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WVU grad marks 50 years of dedication to Mountaineers

A 1972 graduate of the West Virginia University Dental School, Dr. Philip High has been a longtime supporter of WVU athletics, making an annual contribution to the Mountaineer Athletic Club for 45 consecutive years.

A 1972 graduate of the West Virginia University Dental School, Dr. Philip High has been a longtime supporter of WVU athletics, making an annual contribution to the Mountaineer Athletic Club for 45 consecutive years.

Sitting in front of the radio in his Moundsville, West Virginia, home as a child, Dr. Philip High was first introduced to his state’s flagship university during a basketball game in the mid-1950s.

As he listened to the exploits of Hot Rod Hundley and the rest of coach Fred Schaus’ team during the genesis of what became the golden age of West Virginia University men’s basketball, a lifelong love for and dedication to the Mountaineers began to blossom.

This love continued to grow throughout High’s life, leading him to more than 50 years of being a WVU fan, student, graduate, financial supporter and, most importantly, a dedicated Mountaineer. While his WVU origin story is not unique, the journey it led High on certainly is.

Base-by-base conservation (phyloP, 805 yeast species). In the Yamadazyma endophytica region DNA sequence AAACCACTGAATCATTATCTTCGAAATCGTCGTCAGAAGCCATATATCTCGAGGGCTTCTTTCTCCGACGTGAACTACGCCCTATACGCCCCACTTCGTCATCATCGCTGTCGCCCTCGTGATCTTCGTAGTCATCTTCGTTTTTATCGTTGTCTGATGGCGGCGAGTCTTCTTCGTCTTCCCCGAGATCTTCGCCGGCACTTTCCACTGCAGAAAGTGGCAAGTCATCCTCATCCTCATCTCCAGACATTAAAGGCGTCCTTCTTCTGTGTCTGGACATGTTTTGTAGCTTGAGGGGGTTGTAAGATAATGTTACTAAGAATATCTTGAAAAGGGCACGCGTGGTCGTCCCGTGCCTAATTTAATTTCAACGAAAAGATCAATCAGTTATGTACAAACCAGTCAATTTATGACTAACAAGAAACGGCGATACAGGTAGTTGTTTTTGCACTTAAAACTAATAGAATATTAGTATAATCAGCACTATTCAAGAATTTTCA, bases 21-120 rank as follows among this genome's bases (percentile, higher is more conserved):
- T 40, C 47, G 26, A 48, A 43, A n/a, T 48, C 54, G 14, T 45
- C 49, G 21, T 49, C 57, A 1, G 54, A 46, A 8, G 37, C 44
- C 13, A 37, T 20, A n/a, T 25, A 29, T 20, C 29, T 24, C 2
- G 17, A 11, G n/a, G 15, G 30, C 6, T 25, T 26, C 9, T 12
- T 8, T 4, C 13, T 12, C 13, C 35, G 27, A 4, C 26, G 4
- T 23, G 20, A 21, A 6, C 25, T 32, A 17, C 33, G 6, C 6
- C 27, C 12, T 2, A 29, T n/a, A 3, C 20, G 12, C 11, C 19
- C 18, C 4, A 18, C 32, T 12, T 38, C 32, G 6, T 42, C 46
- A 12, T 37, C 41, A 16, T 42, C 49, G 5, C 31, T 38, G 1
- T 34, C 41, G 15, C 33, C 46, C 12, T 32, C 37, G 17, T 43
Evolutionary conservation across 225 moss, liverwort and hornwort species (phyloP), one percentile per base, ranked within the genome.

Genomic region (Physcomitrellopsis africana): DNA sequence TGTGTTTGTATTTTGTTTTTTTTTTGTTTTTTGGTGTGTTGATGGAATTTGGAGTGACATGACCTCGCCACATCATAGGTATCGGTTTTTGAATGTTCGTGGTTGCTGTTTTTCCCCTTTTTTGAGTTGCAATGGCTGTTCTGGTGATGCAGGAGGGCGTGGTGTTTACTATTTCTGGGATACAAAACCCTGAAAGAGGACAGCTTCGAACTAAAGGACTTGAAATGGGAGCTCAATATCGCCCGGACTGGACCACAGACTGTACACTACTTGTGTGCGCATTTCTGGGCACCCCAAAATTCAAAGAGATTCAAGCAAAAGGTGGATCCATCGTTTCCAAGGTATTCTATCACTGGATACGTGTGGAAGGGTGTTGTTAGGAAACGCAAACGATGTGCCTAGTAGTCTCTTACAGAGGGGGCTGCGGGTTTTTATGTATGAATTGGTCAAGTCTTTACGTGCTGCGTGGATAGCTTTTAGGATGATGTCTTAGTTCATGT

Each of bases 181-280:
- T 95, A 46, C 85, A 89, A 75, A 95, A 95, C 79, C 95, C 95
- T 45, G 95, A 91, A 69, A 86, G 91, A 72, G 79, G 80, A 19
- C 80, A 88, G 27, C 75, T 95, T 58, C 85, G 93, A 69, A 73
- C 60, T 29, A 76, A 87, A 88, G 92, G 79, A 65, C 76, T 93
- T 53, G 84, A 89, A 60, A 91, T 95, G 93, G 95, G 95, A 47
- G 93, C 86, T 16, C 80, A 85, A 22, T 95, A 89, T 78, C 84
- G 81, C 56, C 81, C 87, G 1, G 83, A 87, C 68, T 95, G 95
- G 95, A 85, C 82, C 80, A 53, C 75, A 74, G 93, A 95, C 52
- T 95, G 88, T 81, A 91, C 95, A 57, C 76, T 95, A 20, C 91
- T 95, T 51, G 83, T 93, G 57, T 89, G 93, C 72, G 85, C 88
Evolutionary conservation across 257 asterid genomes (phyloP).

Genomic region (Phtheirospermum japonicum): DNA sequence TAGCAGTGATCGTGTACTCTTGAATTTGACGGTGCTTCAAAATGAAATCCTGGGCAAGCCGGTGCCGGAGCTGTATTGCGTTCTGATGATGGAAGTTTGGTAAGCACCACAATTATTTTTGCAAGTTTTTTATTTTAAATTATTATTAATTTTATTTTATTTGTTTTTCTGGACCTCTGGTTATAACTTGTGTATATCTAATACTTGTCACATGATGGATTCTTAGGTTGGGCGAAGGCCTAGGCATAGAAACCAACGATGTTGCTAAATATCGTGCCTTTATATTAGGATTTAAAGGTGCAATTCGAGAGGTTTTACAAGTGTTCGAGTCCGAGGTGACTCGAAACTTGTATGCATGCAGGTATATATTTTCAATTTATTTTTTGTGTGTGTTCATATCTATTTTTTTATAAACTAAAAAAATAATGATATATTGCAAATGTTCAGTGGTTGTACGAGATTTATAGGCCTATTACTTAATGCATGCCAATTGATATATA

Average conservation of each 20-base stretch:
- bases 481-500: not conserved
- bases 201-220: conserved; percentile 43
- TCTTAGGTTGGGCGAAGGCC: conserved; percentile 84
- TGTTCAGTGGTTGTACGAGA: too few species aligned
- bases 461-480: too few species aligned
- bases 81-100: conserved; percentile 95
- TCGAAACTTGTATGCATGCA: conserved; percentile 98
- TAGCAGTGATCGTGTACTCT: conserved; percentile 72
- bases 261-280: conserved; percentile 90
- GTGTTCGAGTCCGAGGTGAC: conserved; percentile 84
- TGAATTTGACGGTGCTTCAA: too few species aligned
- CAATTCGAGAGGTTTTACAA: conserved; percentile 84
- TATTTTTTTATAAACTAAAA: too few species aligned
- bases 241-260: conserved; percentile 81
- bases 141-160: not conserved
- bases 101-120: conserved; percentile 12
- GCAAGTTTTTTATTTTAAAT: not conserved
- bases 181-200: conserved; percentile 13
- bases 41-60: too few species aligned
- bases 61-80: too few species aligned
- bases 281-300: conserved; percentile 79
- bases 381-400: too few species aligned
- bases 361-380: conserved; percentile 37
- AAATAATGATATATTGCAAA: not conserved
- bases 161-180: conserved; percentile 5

High’s first trip to see the Mountaineers in person at a basketball game came at 10 years old, when he traveled to Morgantown to watch Coach Schaus, Hundley and the rest of the Mountaineers he became enthralled with on the radio play at Stansbury Hall on Beechurst Avenue.

Although his love for the Mountaineers began on the hardwood, High quickly became immersed in the University, rooting for the football team at old Mountaineer Field as a teenager before ultimately enrolling at WVU following his graduation from Moundsville High in 1963.

High remained an avid WVU fan throughout his time as a student in Morgantown, attending home games, watching the football team practice at its old facility near where the Coliseum sits now, and traveling to see WVU compete in conference tournaments and bowl games.